This is the last quote for today, but I saved the best for last. In the competition for impressions, clicks, and conversions, our messages have to be the best out of all the competition. Don’t be another “LCD TVs: Low prices on LCD TVs” type of ad that all your competitors are also running. Don’t use dynamic keyword insertion all the time if it turns a standout headline into a generic one. Use a landing page where the call to action is clear and stands out from the competition.
In branding campaigns, this concept is even more essential. With brand awareness marketing, we want people to get a strong impression of us, and be able to remember our website or name and be able to search for us again.
UPDATE: Here are some more passages from Chapter 1, which I just up and decided to finish last night before falling asleep.
[T]he human being as we conceive him as purposes, intends to achieve these purposes and does achieve them through the feedback principle. His purpose we think is primarily a conscious purpose — a centrally emitted blueprint which we shall call the Image.
This reminds me quite of bit of von Mises’ axiom of human action. Not being an economist or expert on Ludwig von Mises’ particular philosophy, I can’t comment much on this. But it seems as if Tomkins is saying essentially the same thing: humans act, they act purposefully to achieve their ends.
A sign need bear no resemblance to what it signifies, so long as it does stand in an invariant spatial or temporal relationship of some kind of the significate.
This is Tomkins’ restatement of the lessons learned from Pavlov’s dogs. The bell ringing doesn’t need to represent food in any way, but as long as it is close enough in space and time to the event of receiving food, it can come to signify food. In the same way, marketing attempts to associate feelings of fulfillment, happiness, and satisfaction with products and services that companies offer. Just take a look at the common 60-second advertisements for pharmaceutical drugs, which overwhelm 45 seconds of warnings of side effects with 15 seconds of positive messages and 60 seconds of images of people being happy.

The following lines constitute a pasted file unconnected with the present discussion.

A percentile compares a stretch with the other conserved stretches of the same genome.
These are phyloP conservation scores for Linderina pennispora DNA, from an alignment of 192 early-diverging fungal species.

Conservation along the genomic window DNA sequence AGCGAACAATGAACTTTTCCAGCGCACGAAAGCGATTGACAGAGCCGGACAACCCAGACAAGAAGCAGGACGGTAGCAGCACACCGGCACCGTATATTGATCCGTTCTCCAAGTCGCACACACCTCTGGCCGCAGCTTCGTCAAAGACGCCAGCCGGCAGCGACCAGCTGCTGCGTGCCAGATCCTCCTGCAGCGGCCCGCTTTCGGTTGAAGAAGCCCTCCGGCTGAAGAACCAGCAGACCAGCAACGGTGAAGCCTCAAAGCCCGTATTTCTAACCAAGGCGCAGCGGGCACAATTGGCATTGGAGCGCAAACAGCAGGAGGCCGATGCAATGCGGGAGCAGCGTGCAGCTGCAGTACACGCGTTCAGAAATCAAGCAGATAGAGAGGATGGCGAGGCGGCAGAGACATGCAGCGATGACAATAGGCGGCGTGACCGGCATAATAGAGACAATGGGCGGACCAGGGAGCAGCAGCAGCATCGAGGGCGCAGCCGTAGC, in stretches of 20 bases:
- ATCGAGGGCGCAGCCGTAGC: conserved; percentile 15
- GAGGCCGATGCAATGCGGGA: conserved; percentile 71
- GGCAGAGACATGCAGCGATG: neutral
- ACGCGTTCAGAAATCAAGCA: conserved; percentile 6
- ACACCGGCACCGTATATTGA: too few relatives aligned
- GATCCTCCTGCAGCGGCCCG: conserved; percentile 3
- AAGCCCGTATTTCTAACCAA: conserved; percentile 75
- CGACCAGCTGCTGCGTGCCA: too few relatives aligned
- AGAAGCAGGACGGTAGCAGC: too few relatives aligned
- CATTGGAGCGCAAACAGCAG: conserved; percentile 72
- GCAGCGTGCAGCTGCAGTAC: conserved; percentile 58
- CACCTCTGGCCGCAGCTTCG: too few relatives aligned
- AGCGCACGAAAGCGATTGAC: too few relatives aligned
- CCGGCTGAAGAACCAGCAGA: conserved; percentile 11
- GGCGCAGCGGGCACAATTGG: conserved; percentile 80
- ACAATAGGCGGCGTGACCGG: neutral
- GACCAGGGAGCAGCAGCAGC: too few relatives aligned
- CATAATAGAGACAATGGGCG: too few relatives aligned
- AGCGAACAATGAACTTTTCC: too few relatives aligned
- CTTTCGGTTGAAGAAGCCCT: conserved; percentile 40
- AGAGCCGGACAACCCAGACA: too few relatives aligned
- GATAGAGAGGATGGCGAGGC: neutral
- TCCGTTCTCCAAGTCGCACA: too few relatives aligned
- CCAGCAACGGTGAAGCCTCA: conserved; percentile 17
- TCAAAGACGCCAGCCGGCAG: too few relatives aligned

[In discussing the affective system]
The price that is paid for this flexibility is ambiguity and error. The individual may or may not corretly identify the “cause” of his fear or joy and may or may not learn to reduce his fear or maintain or recapture his joy.
Tomkins is going into deep psycohistory of the individual experience here. Why do people associate good feelings with certain advertising messages or products? They may be able to tell us, but they may be completely wrong about the reasons given. Why are some people depressed or have trouble relating to others? There may be a reason buried so far back in their past that they can no longer associate their current feelings with their coping mechanisms as children, for example.
[W]here a way of life puts a premium on early dispersal of the young, maternal care and the social responsiveness of the infant to this care are minimal and are replaced by individualism and competition.
One of the great debates I have with myself is whether our society is getting more collectivized or individualized. Nationalism, patriotism, xenophobia, racism, and other tribalisms are still widely supported, yet all I hear on the radio is how isolated and competitive our society is becoming. I tend to agree with Stefan Molyneux that we live in a matriarchy of single mothers and fatherless children, where a handful of men in the White House and on bank boards rule the rest of us peasants who are in turned brought up primarily by women. Is this a reflection of the dispersal of the young, with decreasing maternal care and social responsiveness to children?
This is an extremely long book in four volumes, but it’s compulsively readable. I’ll post more choice quotes from it in the coming days, weeks, and months as I get through it. In the meantime, I’ll also be updating this blog as usual.
[As an aside, I’d also like to extend an invitation to anyone who wants to contribute a guest blog on any aspect of internet marketing. We’re always looking for great content to promote!]